After the debacle that was their midweek elimination from the Champions League, the last thing Juventus needed coming into their Sunday afternoon matchup with Salernitana was a locker room controversy. With the Champions League rug once again pulled out from under the team early, Juve had only to consolidate their position in the top four and make a last attempt at silverware in the Coppa Italia to end the season — and it was best to do that with as few distractions as possible.
Fortunately, the training ground row, which stemmed from several players asking on behalf of the team for more time to rest in training, didn’t end up affecting the team’s play on the field Sunday afternoon. It was just as well, because in order to do what they needed to do, they would have to win as many games as possible to keep the chasing pack of Roma and Atalanta at bay. So when a team like Salernitana came to town — the absolute worst team in the league — Juve was going to have to take care of business without faffing around and dropping points the way they did last season against the likes of Benevento.
It was a bit more of a grind than one would have liked, but business was indeed taken care of.
With respect to the side from Salerno, the margin of victory in this game should’ve been far larger than the 2-0 scoreline that ended the game. Had Juve been a little more clinical, things would’ve been academic by halftime. But despite those misses, Juve were up early thanks to Paulo Dybala, who returned to the lineup and immediately began to do how Paulo Dybala do. That and a towering Dusan Vlahovic header were enough to put Salernitana away, despite a serious dip in energy in the second half that saw the relegation battlers unable to take advantage of a couple of promising chances of their own.
After Saturday’s results, Juve have pulled within just one point of Inter in third, though the Nerazzurri have a game in hand. With a head-to-head against their heated rivals coming just the other side of the break, things could get very interesting in the top four over the last eight games of the season.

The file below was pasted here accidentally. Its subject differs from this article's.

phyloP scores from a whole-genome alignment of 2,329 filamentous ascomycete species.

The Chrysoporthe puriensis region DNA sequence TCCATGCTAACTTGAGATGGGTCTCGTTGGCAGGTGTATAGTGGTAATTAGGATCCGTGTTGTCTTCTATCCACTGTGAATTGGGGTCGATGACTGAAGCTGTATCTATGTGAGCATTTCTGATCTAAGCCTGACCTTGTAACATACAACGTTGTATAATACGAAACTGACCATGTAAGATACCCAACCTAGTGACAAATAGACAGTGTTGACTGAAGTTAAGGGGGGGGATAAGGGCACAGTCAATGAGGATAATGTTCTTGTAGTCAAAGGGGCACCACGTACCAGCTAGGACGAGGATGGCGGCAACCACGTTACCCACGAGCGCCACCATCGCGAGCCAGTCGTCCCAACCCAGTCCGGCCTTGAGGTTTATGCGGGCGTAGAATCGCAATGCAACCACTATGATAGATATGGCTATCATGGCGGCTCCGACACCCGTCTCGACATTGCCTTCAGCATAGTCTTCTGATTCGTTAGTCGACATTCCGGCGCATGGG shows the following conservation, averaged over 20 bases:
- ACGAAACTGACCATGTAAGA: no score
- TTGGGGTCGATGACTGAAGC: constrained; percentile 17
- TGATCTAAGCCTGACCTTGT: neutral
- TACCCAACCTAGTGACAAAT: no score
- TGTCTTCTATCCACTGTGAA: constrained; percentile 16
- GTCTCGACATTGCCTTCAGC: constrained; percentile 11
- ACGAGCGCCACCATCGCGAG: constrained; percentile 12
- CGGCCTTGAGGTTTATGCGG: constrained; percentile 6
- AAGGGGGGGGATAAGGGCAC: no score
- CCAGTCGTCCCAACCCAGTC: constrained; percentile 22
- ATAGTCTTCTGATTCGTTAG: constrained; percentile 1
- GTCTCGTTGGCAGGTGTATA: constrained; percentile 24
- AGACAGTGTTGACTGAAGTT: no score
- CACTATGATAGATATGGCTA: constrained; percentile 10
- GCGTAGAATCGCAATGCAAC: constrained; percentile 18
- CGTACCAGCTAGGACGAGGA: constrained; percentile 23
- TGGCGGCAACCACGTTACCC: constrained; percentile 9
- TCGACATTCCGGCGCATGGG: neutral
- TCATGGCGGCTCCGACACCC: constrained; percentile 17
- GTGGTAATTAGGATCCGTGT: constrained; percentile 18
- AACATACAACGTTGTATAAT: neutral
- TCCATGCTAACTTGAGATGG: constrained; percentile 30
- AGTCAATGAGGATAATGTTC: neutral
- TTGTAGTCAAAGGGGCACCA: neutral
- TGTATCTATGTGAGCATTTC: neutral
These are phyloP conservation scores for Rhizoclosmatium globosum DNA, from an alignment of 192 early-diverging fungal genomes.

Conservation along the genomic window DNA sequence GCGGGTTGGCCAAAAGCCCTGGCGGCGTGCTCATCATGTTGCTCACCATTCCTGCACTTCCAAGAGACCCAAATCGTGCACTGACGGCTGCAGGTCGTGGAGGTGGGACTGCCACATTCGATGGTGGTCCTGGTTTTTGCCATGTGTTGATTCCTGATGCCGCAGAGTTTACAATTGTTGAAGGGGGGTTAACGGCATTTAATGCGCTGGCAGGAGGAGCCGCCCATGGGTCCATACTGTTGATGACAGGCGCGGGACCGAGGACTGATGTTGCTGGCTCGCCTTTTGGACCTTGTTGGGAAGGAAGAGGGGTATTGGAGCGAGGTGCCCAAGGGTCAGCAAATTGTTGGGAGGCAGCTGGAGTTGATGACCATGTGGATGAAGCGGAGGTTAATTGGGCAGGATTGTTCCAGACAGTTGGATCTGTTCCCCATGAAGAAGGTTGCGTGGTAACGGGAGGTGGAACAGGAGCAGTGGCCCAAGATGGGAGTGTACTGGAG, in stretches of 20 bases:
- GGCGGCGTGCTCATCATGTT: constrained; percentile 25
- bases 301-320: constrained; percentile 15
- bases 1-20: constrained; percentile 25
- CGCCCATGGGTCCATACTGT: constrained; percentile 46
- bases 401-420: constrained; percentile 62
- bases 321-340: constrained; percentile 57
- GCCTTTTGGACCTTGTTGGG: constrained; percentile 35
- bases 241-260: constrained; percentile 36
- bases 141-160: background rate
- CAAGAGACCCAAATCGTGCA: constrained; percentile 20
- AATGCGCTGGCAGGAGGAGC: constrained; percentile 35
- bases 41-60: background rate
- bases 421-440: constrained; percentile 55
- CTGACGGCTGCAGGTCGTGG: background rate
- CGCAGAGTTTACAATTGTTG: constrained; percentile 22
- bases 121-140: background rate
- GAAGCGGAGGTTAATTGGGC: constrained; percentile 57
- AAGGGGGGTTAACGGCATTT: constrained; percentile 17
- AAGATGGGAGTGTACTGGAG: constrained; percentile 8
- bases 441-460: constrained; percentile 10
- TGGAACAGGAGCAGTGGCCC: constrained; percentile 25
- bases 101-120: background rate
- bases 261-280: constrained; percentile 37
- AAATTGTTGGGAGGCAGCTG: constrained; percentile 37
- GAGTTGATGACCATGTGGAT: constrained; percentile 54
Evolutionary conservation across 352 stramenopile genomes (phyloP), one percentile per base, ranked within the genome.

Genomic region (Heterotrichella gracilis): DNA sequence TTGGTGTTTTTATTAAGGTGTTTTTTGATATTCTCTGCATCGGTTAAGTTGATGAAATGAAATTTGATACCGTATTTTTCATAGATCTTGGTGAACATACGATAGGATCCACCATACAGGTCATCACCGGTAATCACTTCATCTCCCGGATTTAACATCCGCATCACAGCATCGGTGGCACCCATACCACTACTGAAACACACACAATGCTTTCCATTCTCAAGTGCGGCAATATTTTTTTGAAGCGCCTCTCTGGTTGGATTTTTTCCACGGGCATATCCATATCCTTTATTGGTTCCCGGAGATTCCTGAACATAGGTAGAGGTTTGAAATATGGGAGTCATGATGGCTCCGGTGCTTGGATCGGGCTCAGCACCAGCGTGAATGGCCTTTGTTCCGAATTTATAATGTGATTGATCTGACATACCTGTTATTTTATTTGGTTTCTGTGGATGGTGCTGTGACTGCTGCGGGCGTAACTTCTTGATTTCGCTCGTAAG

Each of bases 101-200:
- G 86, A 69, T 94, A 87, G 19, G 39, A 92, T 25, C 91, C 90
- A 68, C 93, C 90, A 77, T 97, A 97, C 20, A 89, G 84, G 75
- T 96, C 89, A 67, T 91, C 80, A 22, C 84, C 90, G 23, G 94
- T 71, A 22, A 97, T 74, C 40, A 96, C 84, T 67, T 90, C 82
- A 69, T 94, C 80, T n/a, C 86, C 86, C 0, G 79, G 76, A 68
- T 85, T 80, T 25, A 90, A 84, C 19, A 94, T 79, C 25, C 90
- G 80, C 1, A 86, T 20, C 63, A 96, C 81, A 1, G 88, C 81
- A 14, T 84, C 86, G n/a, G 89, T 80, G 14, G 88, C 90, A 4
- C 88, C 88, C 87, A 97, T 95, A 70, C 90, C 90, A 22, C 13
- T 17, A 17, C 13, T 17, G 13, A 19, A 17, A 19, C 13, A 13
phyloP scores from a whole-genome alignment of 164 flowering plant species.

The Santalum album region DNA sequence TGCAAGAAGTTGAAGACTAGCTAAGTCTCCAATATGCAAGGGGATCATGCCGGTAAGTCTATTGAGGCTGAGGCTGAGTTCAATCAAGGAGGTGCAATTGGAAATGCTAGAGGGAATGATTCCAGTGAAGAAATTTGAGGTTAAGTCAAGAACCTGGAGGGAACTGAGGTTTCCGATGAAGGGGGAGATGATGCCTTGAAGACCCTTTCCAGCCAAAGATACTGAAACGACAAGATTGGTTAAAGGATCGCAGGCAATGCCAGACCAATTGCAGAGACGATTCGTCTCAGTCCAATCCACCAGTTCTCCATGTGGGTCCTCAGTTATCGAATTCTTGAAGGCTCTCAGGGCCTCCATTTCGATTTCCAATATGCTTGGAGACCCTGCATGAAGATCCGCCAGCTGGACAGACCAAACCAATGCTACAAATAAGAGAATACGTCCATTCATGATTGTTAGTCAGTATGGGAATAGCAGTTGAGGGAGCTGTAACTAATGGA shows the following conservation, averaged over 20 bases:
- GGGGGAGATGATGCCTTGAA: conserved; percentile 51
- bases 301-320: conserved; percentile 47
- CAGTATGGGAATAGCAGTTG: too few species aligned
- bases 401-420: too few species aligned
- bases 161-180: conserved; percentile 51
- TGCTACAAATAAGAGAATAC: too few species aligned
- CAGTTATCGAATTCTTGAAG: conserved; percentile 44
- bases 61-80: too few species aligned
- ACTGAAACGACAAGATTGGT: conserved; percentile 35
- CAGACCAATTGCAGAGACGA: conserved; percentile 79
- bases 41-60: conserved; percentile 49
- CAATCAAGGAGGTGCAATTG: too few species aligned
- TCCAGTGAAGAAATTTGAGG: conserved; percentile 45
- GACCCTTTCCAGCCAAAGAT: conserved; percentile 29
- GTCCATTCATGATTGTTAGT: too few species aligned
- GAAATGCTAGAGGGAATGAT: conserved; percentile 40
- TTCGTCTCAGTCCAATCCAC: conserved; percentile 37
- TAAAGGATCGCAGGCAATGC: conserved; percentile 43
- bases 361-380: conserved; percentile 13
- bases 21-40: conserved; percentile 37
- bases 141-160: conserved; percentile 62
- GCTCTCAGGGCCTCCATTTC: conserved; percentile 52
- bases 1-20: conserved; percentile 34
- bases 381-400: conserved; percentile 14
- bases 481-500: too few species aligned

The selection crisis continued for Massimiliano Allegri, who learned the day after the Villarreal game that Manuel Locatelli would be unavailable due to a positive COVID-19 test. He joined Denis Zakaria, Leonardo Bonucci, and Alex Sandro, who were all injured, along with season-long sitters Federico Chiesa, Weston McKennie, and Kaio Jorge. Allegri consequently decided to turn to a 4-4-2 shape, with Wojciech Szczesny behind the defensive front of Mattia De Sciglio, Matthijs de Ligt, Giorgio Chiellini, and Luca Pellegrini. Danilo was pressed into service as an emergency midfielder, forming a double pivot with Arthur, while Juan Cuadrado and Adrien Rabiot operated wide in service of Dybala and Vlahovic.
Salernitana coach Davide Nicola is the third man to occupy that office this season, taking over for the sacked Stefano Colantuono, who had overseen the team during Juve’s 2-0 win in October. Nicola may be a specialist in spectacular survivals (see: Crotone, 2017), but Salernitana’s position is likely beyond anyone’s help. Still, he went out looking to play, with a 4-2-3-1 formation. Luigi Sepe started in goal, protected by Pasquale Mazzocchi, Federico Fazio, Norbert Gyomber, and Matteo Ruggieri. Lassana Coulibaly and Ivan Radovanovic formed the midfield, with Nadir Zortea, Federico Bonazzoli, and Diego Perotti forming up behind Milan Djuric.
Juventus while some people were likely still settling in from their pre-game concession runs. Cuadrado was the trigger, squaring a ball from the right wing to Vlahovic in the channel. He quickly spotted Dybala bursting into space in front of him and fed his strike partner, who took a gorgeous touch to take Gyomber out of the play before shifting back inside and firing a bullet shot to Sepe’s near post that beat the keeper and pinged into the net off the base of the post.